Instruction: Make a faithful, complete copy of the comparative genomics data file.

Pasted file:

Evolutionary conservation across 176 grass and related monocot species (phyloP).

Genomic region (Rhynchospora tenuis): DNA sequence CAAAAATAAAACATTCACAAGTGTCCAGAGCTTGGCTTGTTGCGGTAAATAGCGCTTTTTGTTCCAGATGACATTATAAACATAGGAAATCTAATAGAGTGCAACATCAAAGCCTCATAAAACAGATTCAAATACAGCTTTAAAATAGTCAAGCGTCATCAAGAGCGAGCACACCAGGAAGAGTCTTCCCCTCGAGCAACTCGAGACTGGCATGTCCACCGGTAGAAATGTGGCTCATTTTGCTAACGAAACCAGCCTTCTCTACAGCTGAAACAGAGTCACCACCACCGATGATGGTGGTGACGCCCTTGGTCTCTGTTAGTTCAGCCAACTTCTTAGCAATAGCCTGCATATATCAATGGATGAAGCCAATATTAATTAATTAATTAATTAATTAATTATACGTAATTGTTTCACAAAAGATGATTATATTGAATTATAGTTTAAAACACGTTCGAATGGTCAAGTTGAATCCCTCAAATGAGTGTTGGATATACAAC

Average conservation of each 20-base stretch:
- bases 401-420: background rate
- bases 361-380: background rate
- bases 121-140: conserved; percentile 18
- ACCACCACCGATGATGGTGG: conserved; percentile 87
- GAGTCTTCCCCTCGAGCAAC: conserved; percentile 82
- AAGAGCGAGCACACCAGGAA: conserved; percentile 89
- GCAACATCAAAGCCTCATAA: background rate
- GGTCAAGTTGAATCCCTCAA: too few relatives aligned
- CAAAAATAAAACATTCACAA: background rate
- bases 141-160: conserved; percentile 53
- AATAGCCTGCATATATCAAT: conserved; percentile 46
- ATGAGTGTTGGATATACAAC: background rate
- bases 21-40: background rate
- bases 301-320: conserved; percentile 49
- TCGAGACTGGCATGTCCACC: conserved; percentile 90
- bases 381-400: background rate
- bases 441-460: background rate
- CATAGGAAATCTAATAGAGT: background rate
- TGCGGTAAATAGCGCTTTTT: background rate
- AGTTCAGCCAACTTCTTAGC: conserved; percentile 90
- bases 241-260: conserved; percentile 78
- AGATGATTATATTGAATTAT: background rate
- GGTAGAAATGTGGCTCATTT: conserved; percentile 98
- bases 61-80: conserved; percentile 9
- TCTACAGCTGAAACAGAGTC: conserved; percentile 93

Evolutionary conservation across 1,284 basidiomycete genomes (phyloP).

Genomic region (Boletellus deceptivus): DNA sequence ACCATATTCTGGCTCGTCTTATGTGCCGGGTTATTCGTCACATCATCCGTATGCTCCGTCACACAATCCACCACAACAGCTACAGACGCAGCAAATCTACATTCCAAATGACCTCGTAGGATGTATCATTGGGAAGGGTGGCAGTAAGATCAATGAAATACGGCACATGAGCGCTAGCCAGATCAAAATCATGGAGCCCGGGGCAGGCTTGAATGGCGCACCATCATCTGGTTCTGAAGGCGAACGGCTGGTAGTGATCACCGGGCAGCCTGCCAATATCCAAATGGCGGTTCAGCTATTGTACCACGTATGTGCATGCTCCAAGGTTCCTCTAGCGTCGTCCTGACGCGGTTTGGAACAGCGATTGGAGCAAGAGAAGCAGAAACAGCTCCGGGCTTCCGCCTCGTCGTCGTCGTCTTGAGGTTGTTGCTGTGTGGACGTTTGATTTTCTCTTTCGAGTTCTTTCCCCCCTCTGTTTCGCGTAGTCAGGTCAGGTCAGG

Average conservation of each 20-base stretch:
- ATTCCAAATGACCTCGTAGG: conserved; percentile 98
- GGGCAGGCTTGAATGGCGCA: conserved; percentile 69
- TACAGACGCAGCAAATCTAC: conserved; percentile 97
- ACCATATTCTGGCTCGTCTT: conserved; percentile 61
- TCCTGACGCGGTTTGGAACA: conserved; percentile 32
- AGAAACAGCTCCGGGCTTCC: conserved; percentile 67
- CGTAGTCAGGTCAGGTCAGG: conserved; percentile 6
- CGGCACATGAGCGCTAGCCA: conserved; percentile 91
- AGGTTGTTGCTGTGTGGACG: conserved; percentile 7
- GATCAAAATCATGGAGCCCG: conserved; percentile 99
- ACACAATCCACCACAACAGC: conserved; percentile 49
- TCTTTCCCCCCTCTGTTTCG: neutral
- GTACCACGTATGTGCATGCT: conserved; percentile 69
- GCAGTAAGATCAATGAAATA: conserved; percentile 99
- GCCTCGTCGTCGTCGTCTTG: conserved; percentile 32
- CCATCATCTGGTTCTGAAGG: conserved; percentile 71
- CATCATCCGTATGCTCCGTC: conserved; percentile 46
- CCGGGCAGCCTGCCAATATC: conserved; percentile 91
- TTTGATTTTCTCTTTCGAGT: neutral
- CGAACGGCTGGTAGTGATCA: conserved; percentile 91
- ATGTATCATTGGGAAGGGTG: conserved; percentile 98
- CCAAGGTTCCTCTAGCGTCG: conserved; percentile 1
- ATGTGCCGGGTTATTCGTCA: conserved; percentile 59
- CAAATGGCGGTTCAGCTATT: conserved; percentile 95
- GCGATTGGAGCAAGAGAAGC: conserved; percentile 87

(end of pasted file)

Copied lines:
Evolutionary conservation across 176 grass and related monocot species (phyloP).

Genomic region (Rhynchospora tenuis): DNA sequence CAAAAATAAAACATTCACAAGTGTCCAGAGCTTGGCTTGTTGCGGTAAATAGCGCTTTTTGTTCCAGATGACATTATAAACATAGGAAATCTAATAGAGTGCAACATCAAAGCCTCATAAAACAGATTCAAATACAGCTTTAAAATAGTCAAGCGTCATCAAGAGCGAGCACACCAGGAAGAGTCTTCCCCTCGAGCAACTCGAGACTGGCATGTCCACCGGTAGAAATGTGGCTCATTTTGCTAACGAAACCAGCCTTCTCTACAGCTGAAACAGAGTCACCACCACCGATGATGGTGGTGACGCCCTTGGTCTCTGTTAGTTCAGCCAACTTCTTAGCAATAGCCTGCATATATCAATGGATGAAGCCAATATTAATTAATTAATTAATTAATTAATTATACGTAATTGTTTCACAAAAGATGATTATATTGAATTATAGTTTAAAACACGTTCGAATGGTCAAGTTGAATCCCTCAAATGAGTGTTGGATATACAAC

Average conservation of each 20-base stretch:
- bases 401-420: background rate
- bases 361-380: background rate
- bases 121-140: conserved; percentile 18
- ACCACCACCGATGATGGTGG: conserved; percentile 87
- GAGTCTTCCCCTCGAGCAAC: conserved; percentile 82
- AAGAGCGAGCACACCAGGAA: conserved; percentile 89
- GCAACATCAAAGCCTCATAA: background rate
- GGTCAAGTTGAATCCCTCAA: too few relatives aligned
- CAAAAATAAAACATTCACAA: background rate
- bases 141-160: conserved; percentile 53
- AATAGCCTGCATATATCAAT: conserved; percentile 46
- ATGAGTGTTGGATATACAAC: background rate
- bases 21-40: background rate
- bases 301-320: conserved; percentile 49
- TCGAGACTGGCATGTCCACC: conserved; percentile 90
- bases 381-400: background rate
- bases 441-460: background rate
- CATAGGAAATCTAATAGAGT: background rate
- TGCGGTAAATAGCGCTTTTT: background rate
- AGTTCAGCCAACTTCTTAGC: conserved; percentile 90
- bases 241-260: conserved; percentile 78
- AGATGATTATATTGAATTAT: background rate
- GGTAGAAATGTGGCTCATTT: conserved; percentile 98
- bases 61-80: conserved; percentile 9
- TCTACAGCTGAAACAGAGTC: conserved; percentile 93

Evolutionary conservation across 1,284 basidiomycete genomes (phyloP).

Genomic region (Boletellus deceptivus): DNA sequence ACCATATTCTGGCTCGTCTTATGTGCCGGGTTATTCGTCACATCATCCGTATGCTCCGTCACACAATCCACCACAACAGCTACAGACGCAGCAAATCTACATTCCAAATGACCTCGTAGGATGTATCATTGGGAAGGGTGGCAGTAAGATCAATGAAATACGGCACATGAGCGCTAGCCAGATCAAAATCATGGAGCCCGGGGCAGGCTTGAATGGCGCACCATCATCTGGTTCTGAAGGCGAACGGCTGGTAGTGATCACCGGGCAGCCTGCCAATATCCAAATGGCGGTTCAGCTATTGTACCACGTATGTGCATGCTCCAAGGTTCCTCTAGCGTCGTCCTGACGCGGTTTGGAACAGCGATTGGAGCAAGAGAAGCAGAAACAGCTCCGGGCTTCCGCCTCGTCGTCGTCGTCTTGAGGTTGTTGCTGTGTGGACGTTTGATTTTCTCTTTCGAGTTCTTTCCCCCCTCTGTTTCGCGTAGTCAGGTCAGGTCAGG

Average conservation of each 20-base stretch:
- ATTCCAAATGACCTCGTAGG: conserved; percentile 98
- GGGCAGGCTTGAATGGCGCA: conserved; percentile 69
- TACAGACGCAGCAAATCTAC: conserved; percentile 97
- ACCATATTCTGGCTCGTCTT: conserved; percentile 61
- TCCTGACGCGGTTTGGAACA: conserved; percentile 32
- AGAAACAGCTCCGGGCTTCC: conserved; percentile 67
- CGTAGTCAGGTCAGGTCAGG: conserved; percentile 6
- CGGCACATGAGCGCTAGCCA: conserved; percentile 91
- AGGTTGTTGCTGTGTGGACG: conserved; percentile 7
- GATCAAAATCATGGAGCCCG: conserved; percentile 99
- ACACAATCCACCACAACAGC: conserved; percentile 49
- TCTTTCCCCCCTCTGTTTCG: neutral
- GTACCACGTATGTGCATGCT: conserved; percentile 69
- GCAGTAAGATCAATGAAATA: conserved; percentile 99
- GCCTCGTCGTCGTCGTCTTG: conserved; percentile 32
- CCATCATCTGGTTCTGAAGG: conserved; percentile 71
- CATCATCCGTATGCTCCGTC: conserved; percentile 46
- CCGGGCAGCCTGCCAATATC: conserved; percentile 91
- TTTGATTTTCTCTTTCGAGT: neutral
- CGAACGGCTGGTAGTGATCA: conserved; percentile 91
- ATGTATCATTGGGAAGGGTG: conserved; percentile 98
- CCAAGGTTCCTCTAGCGTCG: conserved; percentile 1
- ATGTGCCGGGTTATTCGTCA: conserved; percentile 59
- CAAATGGCGGTTCAGCTATT: conserved; percentile 95
- GCGATTGGAGCAAGAGAAGC: conserved; percentile 87